Typical action verbs include laugh, walk, smile, scream, sleep, cry, eat, run, text, wash, write and draw. These words denote an action done or being done by a subject to an object in a sentence. Most verbs that imply an action done fall under this category.
Action verbs can be categorized into two types: transitive and intransitive. Transitive action verbs show the definitive object for which or on which the action is performed. In a sentence with a transitive action verb, the action being done has a definite recipient. For example, "Michael is washing the plates." Here, the object ''plates'' receive the action "washing."
On the other hand, intransitive action verbs describe an action done to a general or non-specific object. Intransitive action verbs can be described as being vague, since they do not point or show the particular object receiving the action. For instance, looking at the first sentence, removing the objects ''plates'' from the sentence would change the category in which the action verb would be placed. Only writing, "Michael is washing" would make the verb intransitive. This is because there isn't a specified recipient of the action ''washing'' in the sentence.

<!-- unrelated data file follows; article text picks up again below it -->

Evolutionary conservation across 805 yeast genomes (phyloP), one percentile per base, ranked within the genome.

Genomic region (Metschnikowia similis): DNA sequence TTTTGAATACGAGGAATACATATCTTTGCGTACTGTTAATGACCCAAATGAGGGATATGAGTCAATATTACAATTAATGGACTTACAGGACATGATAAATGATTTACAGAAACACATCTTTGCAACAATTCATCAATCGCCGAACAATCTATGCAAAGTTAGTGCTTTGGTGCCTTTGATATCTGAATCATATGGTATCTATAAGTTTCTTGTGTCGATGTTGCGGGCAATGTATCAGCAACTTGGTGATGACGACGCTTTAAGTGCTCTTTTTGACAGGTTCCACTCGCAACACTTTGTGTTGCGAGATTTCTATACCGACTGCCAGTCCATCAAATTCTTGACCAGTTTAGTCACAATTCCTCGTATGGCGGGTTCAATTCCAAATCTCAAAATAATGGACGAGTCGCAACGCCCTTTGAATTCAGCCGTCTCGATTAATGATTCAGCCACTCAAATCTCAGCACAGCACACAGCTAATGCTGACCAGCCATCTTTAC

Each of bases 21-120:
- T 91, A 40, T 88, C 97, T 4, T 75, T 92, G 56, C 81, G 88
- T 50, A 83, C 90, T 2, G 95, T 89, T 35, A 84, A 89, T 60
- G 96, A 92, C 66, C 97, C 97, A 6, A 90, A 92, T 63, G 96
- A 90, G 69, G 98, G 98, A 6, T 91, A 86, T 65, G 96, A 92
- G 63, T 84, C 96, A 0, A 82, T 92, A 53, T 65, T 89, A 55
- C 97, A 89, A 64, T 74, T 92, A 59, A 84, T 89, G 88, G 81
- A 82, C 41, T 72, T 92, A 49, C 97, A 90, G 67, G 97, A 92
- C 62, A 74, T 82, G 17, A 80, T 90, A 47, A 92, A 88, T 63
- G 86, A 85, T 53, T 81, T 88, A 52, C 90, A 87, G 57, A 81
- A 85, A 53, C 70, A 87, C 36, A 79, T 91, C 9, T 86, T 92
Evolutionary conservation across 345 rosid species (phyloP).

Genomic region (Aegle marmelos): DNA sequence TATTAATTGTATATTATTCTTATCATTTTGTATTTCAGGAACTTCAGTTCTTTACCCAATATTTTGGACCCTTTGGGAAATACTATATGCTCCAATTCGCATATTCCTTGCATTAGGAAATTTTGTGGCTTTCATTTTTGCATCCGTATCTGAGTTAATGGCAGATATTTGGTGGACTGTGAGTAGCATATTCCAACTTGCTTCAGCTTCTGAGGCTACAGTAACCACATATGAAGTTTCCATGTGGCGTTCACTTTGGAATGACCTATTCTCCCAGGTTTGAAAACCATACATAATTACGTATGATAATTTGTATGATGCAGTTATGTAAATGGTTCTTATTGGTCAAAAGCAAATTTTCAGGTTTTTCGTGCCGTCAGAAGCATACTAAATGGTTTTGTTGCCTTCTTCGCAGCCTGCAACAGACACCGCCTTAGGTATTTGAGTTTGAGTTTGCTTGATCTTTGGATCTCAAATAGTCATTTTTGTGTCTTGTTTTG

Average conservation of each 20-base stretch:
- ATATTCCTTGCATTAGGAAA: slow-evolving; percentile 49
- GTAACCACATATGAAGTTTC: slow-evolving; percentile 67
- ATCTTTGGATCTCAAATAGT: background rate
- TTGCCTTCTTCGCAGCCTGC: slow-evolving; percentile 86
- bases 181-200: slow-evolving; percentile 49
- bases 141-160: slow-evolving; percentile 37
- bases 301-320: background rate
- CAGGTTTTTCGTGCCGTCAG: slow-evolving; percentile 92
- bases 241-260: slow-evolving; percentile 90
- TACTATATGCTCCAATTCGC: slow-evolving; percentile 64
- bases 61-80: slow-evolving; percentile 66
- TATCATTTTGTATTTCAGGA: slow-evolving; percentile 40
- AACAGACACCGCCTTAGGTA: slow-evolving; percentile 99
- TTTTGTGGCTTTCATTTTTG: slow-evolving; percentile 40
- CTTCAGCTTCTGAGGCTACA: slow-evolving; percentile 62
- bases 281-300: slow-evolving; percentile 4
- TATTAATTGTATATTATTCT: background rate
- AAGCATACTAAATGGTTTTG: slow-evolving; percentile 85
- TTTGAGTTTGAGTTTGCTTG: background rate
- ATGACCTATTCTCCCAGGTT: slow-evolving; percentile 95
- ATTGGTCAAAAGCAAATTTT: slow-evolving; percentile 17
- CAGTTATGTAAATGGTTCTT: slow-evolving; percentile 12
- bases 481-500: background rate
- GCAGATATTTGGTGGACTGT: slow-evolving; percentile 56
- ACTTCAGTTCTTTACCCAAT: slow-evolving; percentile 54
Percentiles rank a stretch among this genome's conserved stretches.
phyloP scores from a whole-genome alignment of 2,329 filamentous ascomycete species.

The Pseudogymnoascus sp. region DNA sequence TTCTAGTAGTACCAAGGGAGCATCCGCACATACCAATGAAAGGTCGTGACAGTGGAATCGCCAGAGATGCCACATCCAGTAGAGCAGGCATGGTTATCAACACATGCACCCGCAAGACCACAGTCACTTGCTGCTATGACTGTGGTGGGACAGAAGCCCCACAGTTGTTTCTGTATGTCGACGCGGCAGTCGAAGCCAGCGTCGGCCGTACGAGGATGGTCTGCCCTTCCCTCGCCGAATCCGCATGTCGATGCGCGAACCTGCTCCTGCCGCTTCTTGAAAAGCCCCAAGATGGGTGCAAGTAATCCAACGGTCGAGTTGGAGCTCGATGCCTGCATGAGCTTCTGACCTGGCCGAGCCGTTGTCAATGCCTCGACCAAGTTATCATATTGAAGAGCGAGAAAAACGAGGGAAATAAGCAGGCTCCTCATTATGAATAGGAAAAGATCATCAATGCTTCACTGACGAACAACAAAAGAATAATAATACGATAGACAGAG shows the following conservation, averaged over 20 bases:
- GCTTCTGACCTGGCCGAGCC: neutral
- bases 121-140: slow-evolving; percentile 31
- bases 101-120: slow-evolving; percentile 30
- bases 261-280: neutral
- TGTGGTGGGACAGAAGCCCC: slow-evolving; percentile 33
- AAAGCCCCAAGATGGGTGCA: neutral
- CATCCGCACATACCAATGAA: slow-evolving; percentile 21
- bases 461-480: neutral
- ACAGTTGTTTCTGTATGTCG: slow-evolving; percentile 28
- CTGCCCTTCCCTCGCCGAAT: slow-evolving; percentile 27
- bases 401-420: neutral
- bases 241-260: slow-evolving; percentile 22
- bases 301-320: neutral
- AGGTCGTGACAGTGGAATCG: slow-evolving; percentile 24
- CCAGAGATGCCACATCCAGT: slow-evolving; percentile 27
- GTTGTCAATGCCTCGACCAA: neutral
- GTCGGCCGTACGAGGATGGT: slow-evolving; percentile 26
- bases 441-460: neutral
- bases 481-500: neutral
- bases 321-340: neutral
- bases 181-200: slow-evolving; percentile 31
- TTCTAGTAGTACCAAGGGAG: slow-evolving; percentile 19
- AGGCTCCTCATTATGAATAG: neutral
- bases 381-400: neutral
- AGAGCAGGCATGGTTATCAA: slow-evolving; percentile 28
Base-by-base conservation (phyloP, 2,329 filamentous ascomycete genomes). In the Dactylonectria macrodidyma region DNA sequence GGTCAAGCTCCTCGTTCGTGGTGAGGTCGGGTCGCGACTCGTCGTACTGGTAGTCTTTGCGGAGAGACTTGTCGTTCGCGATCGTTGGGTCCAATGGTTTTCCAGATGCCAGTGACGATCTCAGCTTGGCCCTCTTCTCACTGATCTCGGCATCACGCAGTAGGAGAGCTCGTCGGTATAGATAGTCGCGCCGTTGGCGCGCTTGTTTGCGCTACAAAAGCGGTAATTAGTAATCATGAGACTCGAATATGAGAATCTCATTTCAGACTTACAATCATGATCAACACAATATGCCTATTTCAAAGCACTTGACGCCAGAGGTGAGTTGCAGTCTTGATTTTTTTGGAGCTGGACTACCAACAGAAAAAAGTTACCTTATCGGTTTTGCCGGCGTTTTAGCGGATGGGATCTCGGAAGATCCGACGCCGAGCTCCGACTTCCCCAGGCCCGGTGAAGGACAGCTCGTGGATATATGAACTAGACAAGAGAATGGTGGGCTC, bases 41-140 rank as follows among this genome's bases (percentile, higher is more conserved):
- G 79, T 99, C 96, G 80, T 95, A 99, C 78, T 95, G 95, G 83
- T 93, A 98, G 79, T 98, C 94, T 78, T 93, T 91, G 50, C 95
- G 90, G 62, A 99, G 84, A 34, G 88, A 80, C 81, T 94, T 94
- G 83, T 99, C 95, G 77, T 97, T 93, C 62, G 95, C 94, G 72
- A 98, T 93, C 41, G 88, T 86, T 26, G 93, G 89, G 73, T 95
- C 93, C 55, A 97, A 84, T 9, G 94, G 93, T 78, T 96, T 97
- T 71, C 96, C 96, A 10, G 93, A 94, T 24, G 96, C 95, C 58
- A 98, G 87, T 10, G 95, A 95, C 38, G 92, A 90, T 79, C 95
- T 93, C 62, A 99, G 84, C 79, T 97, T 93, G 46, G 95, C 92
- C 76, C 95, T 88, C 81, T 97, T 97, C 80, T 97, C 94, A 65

Generally, all action verbs define the action performed by a subject on an object in writing or speech. These type of verbs are also used to describe the subjects that most often are the nouns in sentences.